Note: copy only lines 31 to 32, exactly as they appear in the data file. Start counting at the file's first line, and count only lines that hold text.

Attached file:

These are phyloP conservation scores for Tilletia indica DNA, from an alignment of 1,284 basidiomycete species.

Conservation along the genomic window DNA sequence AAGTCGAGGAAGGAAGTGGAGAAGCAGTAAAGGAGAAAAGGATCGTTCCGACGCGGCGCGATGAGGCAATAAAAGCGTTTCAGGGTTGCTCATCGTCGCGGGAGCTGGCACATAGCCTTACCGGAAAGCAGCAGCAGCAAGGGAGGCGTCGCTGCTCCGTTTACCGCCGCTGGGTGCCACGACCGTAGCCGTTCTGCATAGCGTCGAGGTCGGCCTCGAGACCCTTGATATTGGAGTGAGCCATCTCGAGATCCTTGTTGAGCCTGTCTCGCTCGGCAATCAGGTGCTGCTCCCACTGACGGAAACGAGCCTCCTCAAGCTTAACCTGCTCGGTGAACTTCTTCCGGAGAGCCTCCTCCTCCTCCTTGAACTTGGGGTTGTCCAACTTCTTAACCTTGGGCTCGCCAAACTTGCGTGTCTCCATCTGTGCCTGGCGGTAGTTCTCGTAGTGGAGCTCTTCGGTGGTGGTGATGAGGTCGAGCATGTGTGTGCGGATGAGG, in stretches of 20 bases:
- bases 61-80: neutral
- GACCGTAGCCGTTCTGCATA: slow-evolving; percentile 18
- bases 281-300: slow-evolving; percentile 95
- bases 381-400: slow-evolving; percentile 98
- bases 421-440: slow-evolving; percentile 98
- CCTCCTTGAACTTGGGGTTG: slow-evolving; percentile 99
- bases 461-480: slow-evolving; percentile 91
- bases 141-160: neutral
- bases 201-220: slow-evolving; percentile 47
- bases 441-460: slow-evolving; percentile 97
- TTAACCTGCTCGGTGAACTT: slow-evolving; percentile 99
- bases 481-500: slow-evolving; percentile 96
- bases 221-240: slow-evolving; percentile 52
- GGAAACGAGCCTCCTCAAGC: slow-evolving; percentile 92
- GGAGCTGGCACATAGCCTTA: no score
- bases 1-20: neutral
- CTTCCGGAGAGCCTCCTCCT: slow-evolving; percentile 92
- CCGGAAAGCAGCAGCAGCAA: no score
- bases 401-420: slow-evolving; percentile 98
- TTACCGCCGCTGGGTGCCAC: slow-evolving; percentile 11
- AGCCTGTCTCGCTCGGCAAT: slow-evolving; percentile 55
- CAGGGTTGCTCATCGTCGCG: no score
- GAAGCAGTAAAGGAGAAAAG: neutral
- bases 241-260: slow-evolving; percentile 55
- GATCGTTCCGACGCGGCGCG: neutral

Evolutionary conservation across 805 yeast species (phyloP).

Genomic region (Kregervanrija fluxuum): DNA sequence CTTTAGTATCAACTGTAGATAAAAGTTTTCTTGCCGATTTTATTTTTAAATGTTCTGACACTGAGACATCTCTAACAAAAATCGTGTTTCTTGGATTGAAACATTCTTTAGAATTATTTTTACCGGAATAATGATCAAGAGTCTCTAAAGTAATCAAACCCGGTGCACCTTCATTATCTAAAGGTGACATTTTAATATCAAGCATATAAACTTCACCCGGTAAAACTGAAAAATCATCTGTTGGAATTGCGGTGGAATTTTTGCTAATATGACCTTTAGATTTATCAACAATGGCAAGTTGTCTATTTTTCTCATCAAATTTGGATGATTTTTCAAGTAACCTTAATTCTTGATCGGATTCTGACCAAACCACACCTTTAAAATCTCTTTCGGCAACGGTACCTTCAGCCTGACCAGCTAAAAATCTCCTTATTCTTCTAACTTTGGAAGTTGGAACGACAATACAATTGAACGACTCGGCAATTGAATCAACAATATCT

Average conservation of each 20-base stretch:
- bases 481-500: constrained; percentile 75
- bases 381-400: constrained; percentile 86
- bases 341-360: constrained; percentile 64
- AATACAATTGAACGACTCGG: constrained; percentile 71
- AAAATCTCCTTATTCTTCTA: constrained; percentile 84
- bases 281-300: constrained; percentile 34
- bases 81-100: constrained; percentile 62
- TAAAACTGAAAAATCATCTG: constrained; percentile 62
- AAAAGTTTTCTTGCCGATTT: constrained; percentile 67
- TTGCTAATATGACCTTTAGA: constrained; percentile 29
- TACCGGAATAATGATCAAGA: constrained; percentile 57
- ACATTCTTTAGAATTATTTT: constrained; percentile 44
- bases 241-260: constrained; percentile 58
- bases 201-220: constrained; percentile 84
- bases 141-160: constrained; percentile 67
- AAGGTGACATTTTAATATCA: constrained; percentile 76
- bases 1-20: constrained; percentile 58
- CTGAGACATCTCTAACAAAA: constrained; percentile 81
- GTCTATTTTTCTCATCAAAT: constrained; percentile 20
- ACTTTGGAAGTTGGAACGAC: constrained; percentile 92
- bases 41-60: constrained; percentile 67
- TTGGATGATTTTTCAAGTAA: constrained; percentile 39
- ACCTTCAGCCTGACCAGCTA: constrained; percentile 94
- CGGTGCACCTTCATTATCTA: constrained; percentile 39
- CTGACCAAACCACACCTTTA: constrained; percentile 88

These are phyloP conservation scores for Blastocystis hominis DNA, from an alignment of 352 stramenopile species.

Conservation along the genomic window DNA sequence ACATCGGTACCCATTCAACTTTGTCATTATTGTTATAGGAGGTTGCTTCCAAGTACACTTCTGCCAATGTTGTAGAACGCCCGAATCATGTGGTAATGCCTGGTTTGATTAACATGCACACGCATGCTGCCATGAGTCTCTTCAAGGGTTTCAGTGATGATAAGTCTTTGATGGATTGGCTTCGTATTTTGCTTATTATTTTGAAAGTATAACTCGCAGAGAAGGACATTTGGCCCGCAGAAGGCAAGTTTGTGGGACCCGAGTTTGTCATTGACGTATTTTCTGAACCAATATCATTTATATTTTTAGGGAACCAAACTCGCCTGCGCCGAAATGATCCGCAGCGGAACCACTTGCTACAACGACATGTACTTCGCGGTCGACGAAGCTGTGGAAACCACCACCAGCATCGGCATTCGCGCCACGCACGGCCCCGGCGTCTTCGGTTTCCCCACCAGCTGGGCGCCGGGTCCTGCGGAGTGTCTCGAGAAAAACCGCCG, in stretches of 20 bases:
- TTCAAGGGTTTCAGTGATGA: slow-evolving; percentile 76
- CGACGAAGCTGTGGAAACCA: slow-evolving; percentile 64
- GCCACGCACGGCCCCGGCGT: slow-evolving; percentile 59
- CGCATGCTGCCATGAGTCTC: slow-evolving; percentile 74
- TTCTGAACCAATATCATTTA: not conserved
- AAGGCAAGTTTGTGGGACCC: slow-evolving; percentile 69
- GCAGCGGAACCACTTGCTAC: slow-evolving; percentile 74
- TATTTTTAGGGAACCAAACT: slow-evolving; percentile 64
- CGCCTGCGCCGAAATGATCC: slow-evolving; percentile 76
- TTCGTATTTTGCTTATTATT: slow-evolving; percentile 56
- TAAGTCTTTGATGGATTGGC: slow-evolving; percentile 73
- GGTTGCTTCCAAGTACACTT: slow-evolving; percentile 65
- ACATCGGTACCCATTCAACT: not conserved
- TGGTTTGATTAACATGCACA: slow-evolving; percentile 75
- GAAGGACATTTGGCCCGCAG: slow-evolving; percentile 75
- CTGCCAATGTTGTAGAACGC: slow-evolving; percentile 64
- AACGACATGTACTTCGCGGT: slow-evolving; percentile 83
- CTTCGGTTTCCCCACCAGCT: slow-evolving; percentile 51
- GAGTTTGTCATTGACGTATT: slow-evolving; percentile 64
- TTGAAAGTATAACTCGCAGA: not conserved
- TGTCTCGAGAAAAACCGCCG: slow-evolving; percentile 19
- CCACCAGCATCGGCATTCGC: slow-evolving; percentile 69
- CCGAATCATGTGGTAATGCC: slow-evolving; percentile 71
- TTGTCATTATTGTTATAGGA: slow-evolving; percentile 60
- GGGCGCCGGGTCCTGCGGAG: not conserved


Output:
- bases 481-500: constrained; percentile 75
- bases 381-400: constrained; percentile 86